How viral infections might contribute to pSS remains unclear. In addition to the often touted classical hypotheses, including molecular mimicry or enhanced apoptosis of epithelial cells, evidence would also suggest that viruses are capable of inducing epigenetic changes in epithelial cells99, an exciting new interaction that remains to be investigated in pSS. Virus-induced epigenetic changes might, for example, repress the expression of pro-apoptotic genes. Impaired viral clearance as a mechanism for pSS development has also been inferred from the presence of a less efficient splice variant of the classical type I interferon downstream mediator OAS1 in patients with pSS100,101.

With respect to SARS-CoV-2 viral infections, it is worth considering that a potential pool of patients with sicca complaints might be emerging. The involvement of the salivary gland as a reservoir of this virus has been proposed, following the identification of the ACE2 receptor (an entry receptor for SARS-CoV-2) on SGECs102,103. Close monitoring of this patient pool over the coming years might provide crucial evidence regarding the role of viral infections in the triggering of sicca symptoms and possibly also in the triggering of pSS.

Innate immune function of the epithelium

As discussed in the previous sections, the salivary gland epithelium fulfils innate immune functions that are mainly mediated by the expression of PRRs (for example, TLRs)53,54 and the secretion of cytokines. In this section, we discuss the different innate immunological pathways that contribute to dysfunction of the salivary gland epithelium in pSS. Although the initial events that cause innate immune activation in the salivary gland epithelium remain to be identified, several possibilities have been raised. These include the involvement of exogenous antigens (for example, PAMPs from ineffectively cleared viruses) or aberrant expression of endogenous factors (for example, retroelements) that stimulate innate immune responses. Another possibility is that these responses are triggered by DAMPs because of inefficient removal of epithelial cell debris. Interestingly, a patient’s genetic background might predispose them to impaired clearance of cell debris. The genotype and copy gene number of the complement component C4 has a high sex bias and has been linked to pSS susceptibility104. The lower gene copy number and expression of C4A reported for women that increase the risk of SLE or pSS might reduce the capacity of the immune system to clear cell debris, thereby prolonging exposure of intracellular proteins to the immune system104. However, data on the relationship between the C4 genotype and salivary gland pathology are not yet available.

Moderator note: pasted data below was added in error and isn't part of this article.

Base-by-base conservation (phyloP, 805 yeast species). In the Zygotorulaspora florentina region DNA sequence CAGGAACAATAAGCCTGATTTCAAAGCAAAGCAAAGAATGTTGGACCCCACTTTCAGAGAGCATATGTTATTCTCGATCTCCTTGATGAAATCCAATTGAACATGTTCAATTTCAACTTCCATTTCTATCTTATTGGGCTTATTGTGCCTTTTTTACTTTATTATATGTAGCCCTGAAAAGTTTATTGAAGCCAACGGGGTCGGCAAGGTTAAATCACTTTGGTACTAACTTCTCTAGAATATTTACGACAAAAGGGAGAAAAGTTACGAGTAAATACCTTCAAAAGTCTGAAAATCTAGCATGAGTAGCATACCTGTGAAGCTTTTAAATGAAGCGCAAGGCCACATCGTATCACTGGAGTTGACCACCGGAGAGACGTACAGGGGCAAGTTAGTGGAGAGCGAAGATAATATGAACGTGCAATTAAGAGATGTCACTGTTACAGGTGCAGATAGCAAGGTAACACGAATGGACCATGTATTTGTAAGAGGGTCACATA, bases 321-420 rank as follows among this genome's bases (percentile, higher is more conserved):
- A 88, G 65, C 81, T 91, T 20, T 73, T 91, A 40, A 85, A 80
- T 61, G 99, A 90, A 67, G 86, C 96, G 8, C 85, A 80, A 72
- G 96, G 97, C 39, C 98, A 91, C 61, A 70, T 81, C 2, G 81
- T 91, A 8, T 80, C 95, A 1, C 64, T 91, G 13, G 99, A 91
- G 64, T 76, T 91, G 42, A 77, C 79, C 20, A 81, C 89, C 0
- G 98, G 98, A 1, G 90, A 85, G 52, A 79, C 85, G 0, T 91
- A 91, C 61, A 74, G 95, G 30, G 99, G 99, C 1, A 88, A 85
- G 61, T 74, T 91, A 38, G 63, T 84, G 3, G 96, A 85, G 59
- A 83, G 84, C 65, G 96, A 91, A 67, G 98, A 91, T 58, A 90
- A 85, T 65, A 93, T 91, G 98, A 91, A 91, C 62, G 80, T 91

NF-κB signalling

The NF-κB family is a group of transcription factors capable of activating an array of inflammatory downstream targets, including pro-inflammatory cytokines105. The canonical NF-κB pathway is activated by binding of PAMPs to the TLRs and by pro-inflammatory cytokines themselves binding to their respective receptors105. Engagement of TLR and cytokine receptors triggers activity of the IκB kinase complex, culminating in phosphorylation of IκBα. In the inactive state, IκBα is in complex with canonical NF-κB members RelA and p50, whereas phosphorylation of IκBα results in degradation of this inhibitor, enabling the release of the RelA–p50 heterodimer and its subsequent translocation to the nucleus, where the dimer activates target gene transcription105. Studies have reported NF-κB activity in the epithelial cells of the salivary glands of patients with pSS, reflected by the expression of NF-κB downstream target genes encoding cytokines such as IL-1α, IL-6 and TNF57. NF-κB is also important for the regulation of cell–cell interactions and is capable of disrupting tight junction integrity106. Mutations that result in overactivity of the NF-κB pathway have been reported in patients with pSS: for example, mutations in genes encoding IκBα or the inhibitor TNFα-induced protein 3 (TNFAIP3; also known as A20)107,108,109. Interestingly, in mice, constitutive activation of the NF-κB pathway via knockout of TNFAIP3 in cytokeratin 14–expressing epithelial cells (including those cells of the striated duct) is sufficient to result in reduced saliva production and infiltration of a T cell-rich infiltrate into the salivary glands110. This finding emphasizes the role of epithelial cells and the NF-κB pathway in pSS development, and the apparent ability of activated epithelial cells to recruit immune cells.